BOSTON — “I’m really concerned about overstepping my bounds when socializing,” began Matthew in a soft tone as he built up to asking, “How does one remain social, while at the same time having an eye out for business? Nobody wants to be ‘that guy’ who’s always pitching at social events.”
Matthew was hitting on one of the bigger obstacles facing financial professionals as they attempt to market their services in affluent circles. They make one of two common mistakes. Either they’ve got Matthew’s mindset and are petrified of being perceived as “that guy”, or "that girl," in affluent circles, so they do nothing other than socialize. Or they become the person everybody avoids, because they're always pitching.
There is a solution to speaking and being heard (in a positive context) in affluent circles. However it requires you, the financial professional, to understand what your affluent prospect (the person you’re engaging in conversation) is hearing. In other words, it’s all about them, not you.
As we coach professionals on the art of social prospecting in affluent circles, we employ the 3Cs Language Model:
C#1: Concise—Everybody knows that whenever there’s a “blowhard in the midst,” they’re usually talking about themselves, their accomplishments, superior knowledge, possessions, travels, etc. You get the idea—they’re trying to impress. Unfortunately the impression they’re making is the wrong one. This one-sided conversation causes the proverbial “eye-roll” and pushes people away. However, there are other ways of talking too much:
- Beating around the bush—for example, the foreplay before asking for an introduction.
- Hopping from one topic to the next is like a skipping CD.
- Telling a story that drags on, where people lose interest long before the climax.
Conversely to the above, when a topical discussion ensues and a relevant comment is made in a concise manner, a clear two-way conversation is most likely occurring. People tend to take notice and the seeds of a good impression are planted.
C#2: Conversational—This is all about your delivery. Two people can make the same relevant comment in a concise manner, one coming across arrogant, while the other a thoughtful contributor to the conversation. Coming across as a know-it-all often accompanies the financial professional who talks too much. It can also come from being overly scripted. Being obviously scripted is a common mistake financial professionals make. You tend to appear robotic, or simply disingenuous. Neither of which leaves a good impression.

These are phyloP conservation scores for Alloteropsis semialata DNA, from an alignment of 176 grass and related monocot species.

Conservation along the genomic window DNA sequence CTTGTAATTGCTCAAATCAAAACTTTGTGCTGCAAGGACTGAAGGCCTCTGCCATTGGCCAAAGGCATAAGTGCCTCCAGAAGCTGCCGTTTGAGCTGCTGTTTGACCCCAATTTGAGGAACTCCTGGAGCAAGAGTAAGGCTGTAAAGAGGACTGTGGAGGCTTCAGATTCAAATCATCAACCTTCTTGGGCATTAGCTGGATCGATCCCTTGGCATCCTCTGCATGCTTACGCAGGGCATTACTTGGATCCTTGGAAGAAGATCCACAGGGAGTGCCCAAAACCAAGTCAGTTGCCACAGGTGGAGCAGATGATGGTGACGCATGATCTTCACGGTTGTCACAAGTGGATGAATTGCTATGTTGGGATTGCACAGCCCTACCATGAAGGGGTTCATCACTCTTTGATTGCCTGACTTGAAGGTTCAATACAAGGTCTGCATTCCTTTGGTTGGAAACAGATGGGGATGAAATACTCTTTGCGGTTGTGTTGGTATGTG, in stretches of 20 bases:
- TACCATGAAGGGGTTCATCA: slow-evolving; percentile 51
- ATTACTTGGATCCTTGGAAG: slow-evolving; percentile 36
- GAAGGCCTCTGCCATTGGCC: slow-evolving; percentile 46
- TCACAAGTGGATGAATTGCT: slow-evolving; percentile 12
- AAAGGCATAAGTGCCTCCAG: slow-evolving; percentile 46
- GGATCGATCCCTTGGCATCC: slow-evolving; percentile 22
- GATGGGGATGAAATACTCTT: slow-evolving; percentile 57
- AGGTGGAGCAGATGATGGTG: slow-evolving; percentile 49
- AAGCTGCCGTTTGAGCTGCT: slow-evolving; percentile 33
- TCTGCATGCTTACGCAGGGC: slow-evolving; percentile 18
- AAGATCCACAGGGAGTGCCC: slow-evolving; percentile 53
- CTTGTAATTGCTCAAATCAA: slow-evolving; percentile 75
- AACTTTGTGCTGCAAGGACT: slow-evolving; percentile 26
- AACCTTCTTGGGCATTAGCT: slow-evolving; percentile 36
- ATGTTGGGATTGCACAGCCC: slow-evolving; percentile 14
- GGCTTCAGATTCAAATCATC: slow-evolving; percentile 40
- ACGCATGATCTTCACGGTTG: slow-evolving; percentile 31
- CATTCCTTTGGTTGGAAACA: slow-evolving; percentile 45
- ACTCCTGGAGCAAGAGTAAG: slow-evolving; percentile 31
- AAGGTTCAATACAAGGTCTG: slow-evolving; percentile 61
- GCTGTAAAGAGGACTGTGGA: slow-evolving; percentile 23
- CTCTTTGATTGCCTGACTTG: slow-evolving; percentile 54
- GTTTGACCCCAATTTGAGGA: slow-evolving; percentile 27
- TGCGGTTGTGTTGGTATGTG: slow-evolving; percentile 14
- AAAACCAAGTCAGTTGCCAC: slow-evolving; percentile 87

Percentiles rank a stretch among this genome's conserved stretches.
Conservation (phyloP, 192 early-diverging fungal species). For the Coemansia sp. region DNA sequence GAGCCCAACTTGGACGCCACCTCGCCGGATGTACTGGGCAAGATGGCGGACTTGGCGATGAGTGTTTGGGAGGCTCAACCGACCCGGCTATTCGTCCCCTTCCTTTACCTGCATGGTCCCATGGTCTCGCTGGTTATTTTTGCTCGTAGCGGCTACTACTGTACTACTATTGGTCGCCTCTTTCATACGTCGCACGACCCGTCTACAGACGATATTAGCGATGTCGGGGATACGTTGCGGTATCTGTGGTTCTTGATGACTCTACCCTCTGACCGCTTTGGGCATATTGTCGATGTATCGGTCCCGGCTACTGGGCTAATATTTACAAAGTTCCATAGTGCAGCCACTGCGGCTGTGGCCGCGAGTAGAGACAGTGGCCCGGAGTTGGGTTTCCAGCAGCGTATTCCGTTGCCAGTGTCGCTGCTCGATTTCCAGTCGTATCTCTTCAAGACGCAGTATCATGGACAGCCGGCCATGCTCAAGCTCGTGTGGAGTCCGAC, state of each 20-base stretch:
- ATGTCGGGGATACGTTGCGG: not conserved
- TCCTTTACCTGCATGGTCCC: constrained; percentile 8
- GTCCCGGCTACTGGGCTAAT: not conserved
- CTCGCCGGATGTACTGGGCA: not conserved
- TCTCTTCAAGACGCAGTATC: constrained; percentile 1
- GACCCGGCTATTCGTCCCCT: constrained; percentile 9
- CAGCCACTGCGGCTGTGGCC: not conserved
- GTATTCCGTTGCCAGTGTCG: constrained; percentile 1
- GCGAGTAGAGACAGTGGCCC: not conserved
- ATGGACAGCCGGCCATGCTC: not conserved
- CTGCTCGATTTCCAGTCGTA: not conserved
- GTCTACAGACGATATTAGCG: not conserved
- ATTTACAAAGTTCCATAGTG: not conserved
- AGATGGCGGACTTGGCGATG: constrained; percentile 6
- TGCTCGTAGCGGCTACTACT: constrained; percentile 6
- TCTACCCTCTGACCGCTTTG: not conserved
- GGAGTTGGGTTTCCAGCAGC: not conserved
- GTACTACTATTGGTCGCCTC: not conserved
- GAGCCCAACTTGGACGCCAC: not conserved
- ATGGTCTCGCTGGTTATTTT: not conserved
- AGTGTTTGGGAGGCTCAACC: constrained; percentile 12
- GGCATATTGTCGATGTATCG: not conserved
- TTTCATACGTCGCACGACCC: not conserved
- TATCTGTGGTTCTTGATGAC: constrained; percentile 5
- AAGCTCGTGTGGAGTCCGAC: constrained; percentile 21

Yes, we provide financial professionals with “scripts,” or as I like to refer to them as words that work—but we coach and coach and coach to ensure that this verbiage is delivered in a natural, conversational manner. This requires practice, role-playing and tough love feedback.
When attempting to assess your delivery, think in terms of having a thoughtful conversation with your spouse or a good friend. Think of conversations where you’re not trying to impress—you’re proactively listening to what the other person is saying, you’re audible but not speaking for a secondary audience, and both parties are engaged.
Conversational communication requires proactive listening skills. Most people don’t realize this, but listening is reciprocal. When we think someone is listening to what we’re saying, we in turn are compelled to listen to them. When this is intentional, you subtly take control by inducing the person you’ve engaged to pay attention to what you’re saying.
C#3: Confident—People who are nervous make the people around them uncomfortable. There’s an awkward vibe in the air. Often this involves body language. That person who’s jiggling their foot like it’s spring-loaded doesn’t project confidence—quite the opposite. Failure to make good eye contact is also a subconscious signal of a lack of confidence. So is poor posture.
Interestingly, our research cited three criteria above all others that projected the success of a professional in a social environment: personal energy, people skills and personal attire. In other words, everything about you is important.
You need to be able to project this natural confidence, an ease about yourself, to enjoy much success in getting any type of agreement for a future encounter, whether it be a cup of coffee, a round of golf or a visit to your office. People are much more likely to comply to a suggestion from a person who exudes natural confidence.
Matthew, like most professionals exposed to this model, will need to have someone close to him (spouse, team member, friend, coach) who is willing to provide tough love—honest feedback on each of the 3Cs. His next step will be to use this initial feedback as a platform upon which to practice, role-play and master this 3Cs Model. You can do the same as mastery of this model is a prerequisite for success in affluent social circles.
Matt Oechsli is author of Building a Successful 21st Century Financial Practice: Attracting, Servicing & Retaining Affluent Clients. www.oechsli.com